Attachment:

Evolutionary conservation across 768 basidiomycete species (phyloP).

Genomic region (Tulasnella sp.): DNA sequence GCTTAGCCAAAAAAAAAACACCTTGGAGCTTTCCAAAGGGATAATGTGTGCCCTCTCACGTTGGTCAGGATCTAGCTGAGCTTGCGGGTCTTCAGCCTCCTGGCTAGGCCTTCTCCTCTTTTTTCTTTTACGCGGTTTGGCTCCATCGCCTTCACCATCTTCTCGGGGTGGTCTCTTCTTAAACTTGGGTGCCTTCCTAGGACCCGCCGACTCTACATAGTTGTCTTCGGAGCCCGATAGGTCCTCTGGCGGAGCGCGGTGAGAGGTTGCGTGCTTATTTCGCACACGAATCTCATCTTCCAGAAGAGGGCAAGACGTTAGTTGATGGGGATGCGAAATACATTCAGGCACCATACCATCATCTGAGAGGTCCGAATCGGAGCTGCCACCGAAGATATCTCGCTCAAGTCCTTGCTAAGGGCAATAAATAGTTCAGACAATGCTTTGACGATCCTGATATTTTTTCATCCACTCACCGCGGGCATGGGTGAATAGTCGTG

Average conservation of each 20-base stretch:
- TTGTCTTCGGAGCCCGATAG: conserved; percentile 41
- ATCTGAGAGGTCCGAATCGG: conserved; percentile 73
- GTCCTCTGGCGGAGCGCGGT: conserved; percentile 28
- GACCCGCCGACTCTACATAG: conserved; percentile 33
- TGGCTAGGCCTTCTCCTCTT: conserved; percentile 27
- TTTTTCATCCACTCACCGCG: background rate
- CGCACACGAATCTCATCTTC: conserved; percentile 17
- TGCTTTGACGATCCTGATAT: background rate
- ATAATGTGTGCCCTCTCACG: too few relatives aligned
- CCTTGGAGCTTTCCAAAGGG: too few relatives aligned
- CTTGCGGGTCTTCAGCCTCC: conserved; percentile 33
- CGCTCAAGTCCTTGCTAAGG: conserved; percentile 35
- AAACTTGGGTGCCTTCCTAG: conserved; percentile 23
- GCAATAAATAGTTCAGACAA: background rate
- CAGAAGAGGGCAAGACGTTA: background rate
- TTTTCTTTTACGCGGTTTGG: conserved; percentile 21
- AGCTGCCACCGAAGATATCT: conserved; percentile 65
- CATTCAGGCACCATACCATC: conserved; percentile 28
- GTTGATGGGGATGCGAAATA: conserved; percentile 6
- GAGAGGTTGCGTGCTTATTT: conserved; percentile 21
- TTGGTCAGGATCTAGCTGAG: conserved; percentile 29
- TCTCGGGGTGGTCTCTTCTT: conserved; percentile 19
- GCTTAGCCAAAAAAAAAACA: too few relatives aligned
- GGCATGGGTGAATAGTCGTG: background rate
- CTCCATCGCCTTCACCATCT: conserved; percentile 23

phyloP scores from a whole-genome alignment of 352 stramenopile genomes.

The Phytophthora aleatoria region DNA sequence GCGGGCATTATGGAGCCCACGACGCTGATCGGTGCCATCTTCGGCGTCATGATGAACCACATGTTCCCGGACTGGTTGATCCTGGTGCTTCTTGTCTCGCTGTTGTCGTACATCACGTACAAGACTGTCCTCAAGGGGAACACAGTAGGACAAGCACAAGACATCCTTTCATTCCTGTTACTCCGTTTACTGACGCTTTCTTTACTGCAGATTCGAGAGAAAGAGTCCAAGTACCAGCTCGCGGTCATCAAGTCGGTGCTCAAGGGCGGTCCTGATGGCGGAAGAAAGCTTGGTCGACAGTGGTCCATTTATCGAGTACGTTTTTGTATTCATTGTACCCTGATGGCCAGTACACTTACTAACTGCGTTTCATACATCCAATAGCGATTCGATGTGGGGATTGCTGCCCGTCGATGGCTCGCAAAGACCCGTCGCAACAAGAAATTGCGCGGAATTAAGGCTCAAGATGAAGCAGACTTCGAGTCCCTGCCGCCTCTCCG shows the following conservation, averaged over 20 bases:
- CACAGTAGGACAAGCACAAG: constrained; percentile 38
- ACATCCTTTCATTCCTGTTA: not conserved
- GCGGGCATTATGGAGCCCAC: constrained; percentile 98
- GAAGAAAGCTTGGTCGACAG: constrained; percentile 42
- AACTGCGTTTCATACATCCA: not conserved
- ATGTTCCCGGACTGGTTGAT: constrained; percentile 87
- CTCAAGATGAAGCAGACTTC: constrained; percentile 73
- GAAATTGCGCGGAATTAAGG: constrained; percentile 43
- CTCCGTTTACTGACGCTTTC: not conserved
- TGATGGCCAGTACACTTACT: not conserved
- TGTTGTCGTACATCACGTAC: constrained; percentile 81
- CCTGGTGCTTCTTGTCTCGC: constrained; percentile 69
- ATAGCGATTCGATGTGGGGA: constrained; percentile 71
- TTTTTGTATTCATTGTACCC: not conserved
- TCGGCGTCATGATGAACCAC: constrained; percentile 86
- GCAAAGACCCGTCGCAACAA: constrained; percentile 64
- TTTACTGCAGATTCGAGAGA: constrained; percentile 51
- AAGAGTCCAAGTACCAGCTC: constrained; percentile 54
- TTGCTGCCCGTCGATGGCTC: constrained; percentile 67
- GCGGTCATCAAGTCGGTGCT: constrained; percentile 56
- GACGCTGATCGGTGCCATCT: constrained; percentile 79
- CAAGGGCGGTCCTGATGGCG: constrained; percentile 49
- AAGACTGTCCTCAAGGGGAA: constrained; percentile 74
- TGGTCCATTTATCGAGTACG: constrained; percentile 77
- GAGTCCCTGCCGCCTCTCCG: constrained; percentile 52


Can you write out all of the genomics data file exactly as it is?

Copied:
Evolutionary conservation across 768 basidiomycete species (phyloP).

Genomic region (Tulasnella sp.): DNA sequence GCTTAGCCAAAAAAAAAACACCTTGGAGCTTTCCAAAGGGATAATGTGTGCCCTCTCACGTTGGTCAGGATCTAGCTGAGCTTGCGGGTCTTCAGCCTCCTGGCTAGGCCTTCTCCTCTTTTTTCTTTTACGCGGTTTGGCTCCATCGCCTTCACCATCTTCTCGGGGTGGTCTCTTCTTAAACTTGGGTGCCTTCCTAGGACCCGCCGACTCTACATAGTTGTCTTCGGAGCCCGATAGGTCCTCTGGCGGAGCGCGGTGAGAGGTTGCGTGCTTATTTCGCACACGAATCTCATCTTCCAGAAGAGGGCAAGACGTTAGTTGATGGGGATGCGAAATACATTCAGGCACCATACCATCATCTGAGAGGTCCGAATCGGAGCTGCCACCGAAGATATCTCGCTCAAGTCCTTGCTAAGGGCAATAAATAGTTCAGACAATGCTTTGACGATCCTGATATTTTTTCATCCACTCACCGCGGGCATGGGTGAATAGTCGTG

Average conservation of each 20-base stretch:
- TTGTCTTCGGAGCCCGATAG: conserved; percentile 41
- ATCTGAGAGGTCCGAATCGG: conserved; percentile 73
- GTCCTCTGGCGGAGCGCGGT: conserved; percentile 28
- GACCCGCCGACTCTACATAG: conserved; percentile 33
- TGGCTAGGCCTTCTCCTCTT: conserved; percentile 27
- TTTTTCATCCACTCACCGCG: background rate
- CGCACACGAATCTCATCTTC: conserved; percentile 17
- TGCTTTGACGATCCTGATAT: background rate
- ATAATGTGTGCCCTCTCACG: too few relatives aligned
- CCTTGGAGCTTTCCAAAGGG: too few relatives aligned
- CTTGCGGGTCTTCAGCCTCC: conserved; percentile 33
- CGCTCAAGTCCTTGCTAAGG: conserved; percentile 35
- AAACTTGGGTGCCTTCCTAG: conserved; percentile 23
- GCAATAAATAGTTCAGACAA: background rate
- CAGAAGAGGGCAAGACGTTA: background rate
- TTTTCTTTTACGCGGTTTGG: conserved; percentile 21
- AGCTGCCACCGAAGATATCT: conserved; percentile 65
- CATTCAGGCACCATACCATC: conserved; percentile 28
- GTTGATGGGGATGCGAAATA: conserved; percentile 6
- GAGAGGTTGCGTGCTTATTT: conserved; percentile 21
- TTGGTCAGGATCTAGCTGAG: conserved; percentile 29
- TCTCGGGGTGGTCTCTTCTT: conserved; percentile 19
- GCTTAGCCAAAAAAAAAACA: too few relatives aligned
- GGCATGGGTGAATAGTCGTG: background rate
- CTCCATCGCCTTCACCATCT: conserved; percentile 23

phyloP scores from a whole-genome alignment of 352 stramenopile genomes.

The Phytophthora aleatoria region DNA sequence GCGGGCATTATGGAGCCCACGACGCTGATCGGTGCCATCTTCGGCGTCATGATGAACCACATGTTCCCGGACTGGTTGATCCTGGTGCTTCTTGTCTCGCTGTTGTCGTACATCACGTACAAGACTGTCCTCAAGGGGAACACAGTAGGACAAGCACAAGACATCCTTTCATTCCTGTTACTCCGTTTACTGACGCTTTCTTTACTGCAGATTCGAGAGAAAGAGTCCAAGTACCAGCTCGCGGTCATCAAGTCGGTGCTCAAGGGCGGTCCTGATGGCGGAAGAAAGCTTGGTCGACAGTGGTCCATTTATCGAGTACGTTTTTGTATTCATTGTACCCTGATGGCCAGTACACTTACTAACTGCGTTTCATACATCCAATAGCGATTCGATGTGGGGATTGCTGCCCGTCGATGGCTCGCAAAGACCCGTCGCAACAAGAAATTGCGCGGAATTAAGGCTCAAGATGAAGCAGACTTCGAGTCCCTGCCGCCTCTCCG shows the following conservation, averaged over 20 bases:
- CACAGTAGGACAAGCACAAG: constrained; percentile 38
- ACATCCTTTCATTCCTGTTA: not conserved
- GCGGGCATTATGGAGCCCAC: constrained; percentile 98
- GAAGAAAGCTTGGTCGACAG: constrained; percentile 42
- AACTGCGTTTCATACATCCA: not conserved
- ATGTTCCCGGACTGGTTGAT: constrained; percentile 87
- CTCAAGATGAAGCAGACTTC: constrained; percentile 73
- GAAATTGCGCGGAATTAAGG: constrained; percentile 43
- CTCCGTTTACTGACGCTTTC: not conserved
- TGATGGCCAGTACACTTACT: not conserved
- TGTTGTCGTACATCACGTAC: constrained; percentile 81
- CCTGGTGCTTCTTGTCTCGC: constrained; percentile 69
- ATAGCGATTCGATGTGGGGA: constrained; percentile 71
- TTTTTGTATTCATTGTACCC: not conserved
- TCGGCGTCATGATGAACCAC: constrained; percentile 86
- GCAAAGACCCGTCGCAACAA: constrained; percentile 64
- TTTACTGCAGATTCGAGAGA: constrained; percentile 51
- AAGAGTCCAAGTACCAGCTC: constrained; percentile 54
- TTGCTGCCCGTCGATGGCTC: constrained; percentile 67
- GCGGTCATCAAGTCGGTGCT: constrained; percentile 56
- GACGCTGATCGGTGCCATCT: constrained; percentile 79
- CAAGGGCGGTCCTGATGGCG: constrained; percentile 49
- AAGACTGTCCTCAAGGGGAA: constrained; percentile 74
- TGGTCCATTTATCGAGTACG: constrained; percentile 77
- GAGTCCCTGCCGCCTCTCCG: constrained; percentile 52